Although most of the top-performing firms in the leveraged buyout world are raising or are expected to raise some of the largest funds in recent years, institutional investors might have a hard time getting access to those funds.
"There are (fewer) spots for limited partners, even in their historical general partner relationships," said John E. Buehler, managing partner at Energy Investors Funds Group LLC, a private equity firm with offices in San Francisco, Boston and New York.
"2002 represented a substantial diminution of private equity, and now there is more capital and fewer opportunities," Mr. Buehler said.
Limited partners say there might be a number of middle-market funds raising money right now, but few are attractive.
"It's just a matter of institutional quality," said Christopher Wagner, senior investment officer of alternative assets for $29 billion Los Angeles County Employees' Retirement Association, Pasadena, Calif. "Funds that are institutional quality that are less than $1 billion are not as plentiful as ones that are over $1 billion." LACERA's target for alternative investments is 7%, or about $2 billion. It had a $1.4 billion private equity portfolio as of March 31, the most current data, Mr. Wagner said.
"You have some of the same dynamics taking place in the buyout world as the venture capital world," said Josh Lerner, the Jacob H. Schiff Professor of Investment Banking at Harvard Business School, Boston. "In venture, everyone's known who the good groups are, but it's difficult to get access."
The same is now true with buyout funds. Many of the top-tier groups have had the same limited partners for years and there are now waiting lists to get into the funds, Mr. Lerner said.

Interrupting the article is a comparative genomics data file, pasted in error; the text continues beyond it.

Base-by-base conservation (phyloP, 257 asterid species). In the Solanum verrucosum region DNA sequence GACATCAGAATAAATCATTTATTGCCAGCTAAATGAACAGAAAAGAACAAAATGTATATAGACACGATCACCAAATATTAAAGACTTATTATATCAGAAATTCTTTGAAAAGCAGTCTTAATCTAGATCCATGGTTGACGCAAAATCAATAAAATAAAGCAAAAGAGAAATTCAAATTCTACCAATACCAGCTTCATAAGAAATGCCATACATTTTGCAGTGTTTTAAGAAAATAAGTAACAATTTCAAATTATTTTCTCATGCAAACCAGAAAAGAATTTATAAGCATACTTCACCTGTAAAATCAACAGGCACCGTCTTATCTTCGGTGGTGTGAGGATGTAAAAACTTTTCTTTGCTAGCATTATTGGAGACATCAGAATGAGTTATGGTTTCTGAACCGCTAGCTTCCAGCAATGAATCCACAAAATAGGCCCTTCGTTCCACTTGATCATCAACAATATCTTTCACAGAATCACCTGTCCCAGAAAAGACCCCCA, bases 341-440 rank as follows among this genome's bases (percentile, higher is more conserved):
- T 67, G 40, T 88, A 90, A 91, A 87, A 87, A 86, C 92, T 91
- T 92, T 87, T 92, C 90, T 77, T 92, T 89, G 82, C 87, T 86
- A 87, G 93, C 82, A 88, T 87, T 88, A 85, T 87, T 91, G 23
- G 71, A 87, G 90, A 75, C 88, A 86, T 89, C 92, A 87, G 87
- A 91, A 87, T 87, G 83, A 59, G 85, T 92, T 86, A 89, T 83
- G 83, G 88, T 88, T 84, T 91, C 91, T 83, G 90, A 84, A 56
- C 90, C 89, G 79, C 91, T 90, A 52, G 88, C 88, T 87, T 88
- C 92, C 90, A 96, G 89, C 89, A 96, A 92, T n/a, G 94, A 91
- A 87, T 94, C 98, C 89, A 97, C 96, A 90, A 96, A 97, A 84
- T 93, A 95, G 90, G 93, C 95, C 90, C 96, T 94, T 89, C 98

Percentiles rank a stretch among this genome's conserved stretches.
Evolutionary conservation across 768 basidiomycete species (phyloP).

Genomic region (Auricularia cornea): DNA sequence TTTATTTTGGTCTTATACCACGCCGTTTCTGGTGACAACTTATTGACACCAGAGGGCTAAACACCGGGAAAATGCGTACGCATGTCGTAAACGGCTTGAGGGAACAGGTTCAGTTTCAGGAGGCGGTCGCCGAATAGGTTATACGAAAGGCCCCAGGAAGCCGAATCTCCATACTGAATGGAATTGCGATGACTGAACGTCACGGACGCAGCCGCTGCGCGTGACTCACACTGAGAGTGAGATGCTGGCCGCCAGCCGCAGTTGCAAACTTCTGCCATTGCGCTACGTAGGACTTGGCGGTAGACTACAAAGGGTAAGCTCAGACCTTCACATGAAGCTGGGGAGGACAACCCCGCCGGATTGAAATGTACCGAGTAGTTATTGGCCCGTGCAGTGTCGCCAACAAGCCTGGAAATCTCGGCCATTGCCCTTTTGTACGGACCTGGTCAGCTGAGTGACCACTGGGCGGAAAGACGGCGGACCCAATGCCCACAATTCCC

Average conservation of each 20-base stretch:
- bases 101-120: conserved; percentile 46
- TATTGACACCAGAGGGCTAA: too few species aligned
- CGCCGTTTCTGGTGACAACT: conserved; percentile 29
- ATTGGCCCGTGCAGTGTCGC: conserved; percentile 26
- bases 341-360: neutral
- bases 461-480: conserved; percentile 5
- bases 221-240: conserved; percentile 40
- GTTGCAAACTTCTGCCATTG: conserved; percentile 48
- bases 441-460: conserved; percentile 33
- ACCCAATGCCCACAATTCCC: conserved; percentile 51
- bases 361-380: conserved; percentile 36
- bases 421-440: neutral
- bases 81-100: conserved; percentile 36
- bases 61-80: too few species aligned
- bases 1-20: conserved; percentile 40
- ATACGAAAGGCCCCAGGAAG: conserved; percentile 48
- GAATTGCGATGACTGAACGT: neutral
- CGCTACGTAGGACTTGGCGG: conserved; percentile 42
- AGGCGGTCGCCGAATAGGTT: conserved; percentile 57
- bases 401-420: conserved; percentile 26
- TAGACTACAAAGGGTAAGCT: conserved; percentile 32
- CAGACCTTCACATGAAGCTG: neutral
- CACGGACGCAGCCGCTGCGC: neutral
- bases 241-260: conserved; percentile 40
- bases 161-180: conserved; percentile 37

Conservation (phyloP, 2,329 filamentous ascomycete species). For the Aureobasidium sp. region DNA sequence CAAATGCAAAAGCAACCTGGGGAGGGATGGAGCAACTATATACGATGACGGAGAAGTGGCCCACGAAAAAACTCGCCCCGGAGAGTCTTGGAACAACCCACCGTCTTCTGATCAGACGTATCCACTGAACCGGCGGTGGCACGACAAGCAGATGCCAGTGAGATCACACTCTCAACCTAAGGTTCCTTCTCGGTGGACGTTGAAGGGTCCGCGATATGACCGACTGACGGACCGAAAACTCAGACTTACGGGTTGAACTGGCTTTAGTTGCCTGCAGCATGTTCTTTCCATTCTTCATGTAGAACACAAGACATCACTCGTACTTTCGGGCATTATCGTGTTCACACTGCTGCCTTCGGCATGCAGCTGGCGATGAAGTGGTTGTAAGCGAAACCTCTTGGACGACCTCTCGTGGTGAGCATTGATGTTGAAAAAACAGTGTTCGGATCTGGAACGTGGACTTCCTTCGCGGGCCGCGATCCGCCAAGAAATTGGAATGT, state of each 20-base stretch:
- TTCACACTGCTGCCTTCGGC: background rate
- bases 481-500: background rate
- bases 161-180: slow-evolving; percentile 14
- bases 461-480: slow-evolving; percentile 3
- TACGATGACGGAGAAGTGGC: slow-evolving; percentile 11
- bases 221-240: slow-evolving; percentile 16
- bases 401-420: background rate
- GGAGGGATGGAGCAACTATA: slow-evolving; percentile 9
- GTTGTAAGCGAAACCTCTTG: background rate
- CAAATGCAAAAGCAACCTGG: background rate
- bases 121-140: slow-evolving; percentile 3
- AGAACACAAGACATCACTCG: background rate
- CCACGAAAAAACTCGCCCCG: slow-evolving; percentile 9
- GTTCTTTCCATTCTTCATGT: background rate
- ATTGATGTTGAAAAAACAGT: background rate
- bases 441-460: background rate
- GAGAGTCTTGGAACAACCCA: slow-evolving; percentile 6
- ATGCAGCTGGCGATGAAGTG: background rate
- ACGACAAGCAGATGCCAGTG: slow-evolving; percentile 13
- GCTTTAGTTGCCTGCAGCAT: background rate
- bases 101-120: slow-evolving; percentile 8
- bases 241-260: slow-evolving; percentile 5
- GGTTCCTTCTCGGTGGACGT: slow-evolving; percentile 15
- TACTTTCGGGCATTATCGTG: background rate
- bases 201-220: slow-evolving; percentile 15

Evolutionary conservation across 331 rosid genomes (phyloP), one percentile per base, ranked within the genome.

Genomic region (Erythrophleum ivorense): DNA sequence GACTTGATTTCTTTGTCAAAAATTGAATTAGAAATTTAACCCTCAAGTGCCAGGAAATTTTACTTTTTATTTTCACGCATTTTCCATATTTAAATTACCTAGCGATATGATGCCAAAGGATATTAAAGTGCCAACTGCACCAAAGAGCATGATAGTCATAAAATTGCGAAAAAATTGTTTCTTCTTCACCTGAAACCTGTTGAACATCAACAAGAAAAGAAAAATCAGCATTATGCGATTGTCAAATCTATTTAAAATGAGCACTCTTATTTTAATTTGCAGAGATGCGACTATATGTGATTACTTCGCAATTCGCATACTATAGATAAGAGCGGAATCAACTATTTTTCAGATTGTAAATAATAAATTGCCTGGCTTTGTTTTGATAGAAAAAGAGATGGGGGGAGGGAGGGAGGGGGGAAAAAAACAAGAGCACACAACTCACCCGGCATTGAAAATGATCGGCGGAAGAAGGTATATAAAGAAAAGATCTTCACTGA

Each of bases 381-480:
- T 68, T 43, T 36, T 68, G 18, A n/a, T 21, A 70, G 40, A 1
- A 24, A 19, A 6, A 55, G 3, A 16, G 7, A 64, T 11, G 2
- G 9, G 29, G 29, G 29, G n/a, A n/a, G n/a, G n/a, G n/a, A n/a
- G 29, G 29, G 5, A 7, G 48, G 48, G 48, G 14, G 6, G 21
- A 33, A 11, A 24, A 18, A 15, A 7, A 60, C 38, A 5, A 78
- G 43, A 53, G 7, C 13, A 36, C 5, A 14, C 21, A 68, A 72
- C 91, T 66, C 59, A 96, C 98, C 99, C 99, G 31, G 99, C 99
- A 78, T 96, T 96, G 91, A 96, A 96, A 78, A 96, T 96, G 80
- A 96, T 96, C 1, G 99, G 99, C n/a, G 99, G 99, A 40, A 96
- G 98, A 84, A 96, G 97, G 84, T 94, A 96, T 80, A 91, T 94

"We've seen this really in the hot buyout funds, which are middle-market groups that had good returns and differentiated strategies," he said. "There's been a real frenzy to get in."
Sun Capital Partners Inc., a private equity firm in Boca Raton, Fla., is an example. Sun executives are raising their fourth fund, with a $500 million target, and that fund is expected to be oversubscribed, Mr. Lerner said. Sun Capital has had a strategy of doing different kinds of restructurings of troubled companies, some in bankruptcy. The previous fund, which closed in January 2003, was a participant in the $1.65 billion acquisition of Mervyn's, a department store chain based in Hayward, Calif., from Target Corp. Other investors were Cerberus Capital Management LP, New York, and a real estate joint venture of Philadelphia-based Lubert-Adler and Chicago-based Klaff Partners LP.
Mr. Lerner said Sun Capital has had "an enviable track record in terms of how well they have done." As a result, top-tier limited partners have been fighting to get in. Among Sun Capital's investors are the endowments of Yale University, New Haven, Conn. ($11 billion) and the University of Notre Dame, Notre Dame, Ind. ($2.6 billion).